In The Giver why is nobody allowed to be different?

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accessteacher | High School Teacher | (Level 3) Distinguished Educator

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Let us be careful here. What precisely do you mean by being different? It is clear that, physically at least, the citizens of the world where Jonas lives are allowed to be different. However, what is more disturbing is the way that conformity is created in terms of the strict rules that must be obeyed and the way that this community has bred out of its life concepts such as love, family and warmth, creating a kind of stale and artificial life, that some might argue is not life at all.

However, it is clear that this was done to avoid and eradicate the less pleasant aspects of human life, such as pain, suffering and disorder. Certainly, we must understand that this is a definite bonus of the world that Jonas lives in. However, at the same time, it is clear that there is something missing, as Jonas comes to discover when the Giver begins to share memories with Jonas of what things were like in the olden days. Note what Jonas says after experiencing a memory of love and family:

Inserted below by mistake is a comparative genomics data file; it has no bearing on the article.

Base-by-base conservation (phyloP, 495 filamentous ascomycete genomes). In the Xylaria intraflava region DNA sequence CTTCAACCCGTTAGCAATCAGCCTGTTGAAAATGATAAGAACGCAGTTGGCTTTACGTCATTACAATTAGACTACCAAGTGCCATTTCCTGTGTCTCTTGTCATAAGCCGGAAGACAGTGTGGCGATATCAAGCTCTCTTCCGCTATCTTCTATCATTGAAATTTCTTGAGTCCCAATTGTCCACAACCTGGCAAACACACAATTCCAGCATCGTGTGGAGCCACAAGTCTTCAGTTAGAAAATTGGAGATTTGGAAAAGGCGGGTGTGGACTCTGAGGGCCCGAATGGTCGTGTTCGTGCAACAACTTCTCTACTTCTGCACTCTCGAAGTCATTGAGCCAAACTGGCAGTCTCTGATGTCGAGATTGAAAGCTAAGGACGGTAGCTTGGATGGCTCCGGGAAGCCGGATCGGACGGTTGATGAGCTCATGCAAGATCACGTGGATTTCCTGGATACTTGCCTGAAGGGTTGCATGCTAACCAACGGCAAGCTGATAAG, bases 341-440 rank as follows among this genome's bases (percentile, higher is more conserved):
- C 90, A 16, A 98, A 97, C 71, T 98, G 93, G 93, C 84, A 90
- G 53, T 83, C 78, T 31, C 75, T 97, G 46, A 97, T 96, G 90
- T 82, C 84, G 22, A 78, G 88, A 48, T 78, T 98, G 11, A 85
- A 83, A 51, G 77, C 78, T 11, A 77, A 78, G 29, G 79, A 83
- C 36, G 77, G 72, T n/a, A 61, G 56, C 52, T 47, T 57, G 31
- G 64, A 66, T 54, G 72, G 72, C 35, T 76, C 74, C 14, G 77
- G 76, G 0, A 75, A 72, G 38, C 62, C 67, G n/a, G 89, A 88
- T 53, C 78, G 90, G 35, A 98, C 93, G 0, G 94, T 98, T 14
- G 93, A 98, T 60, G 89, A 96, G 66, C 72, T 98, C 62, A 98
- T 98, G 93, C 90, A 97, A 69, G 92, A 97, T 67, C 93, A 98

I liked the feeling of love... I wish we still had that... Of course... I do understand that it wouldn't work very well. And that it's much better to be organised the way we are now. I can see that it was a dangerous way to live.

Even though Jonas is not able to fully articulate why living with love was a dangerous way to live, it is true that when we love somebody we become vulnerable. Also, love is not a predictable emotion. It causes us to do strange, irrational things at times. Thus it is that the eradication of love helps maintain predictable humans, who might be argued to be less than humans and more robots.

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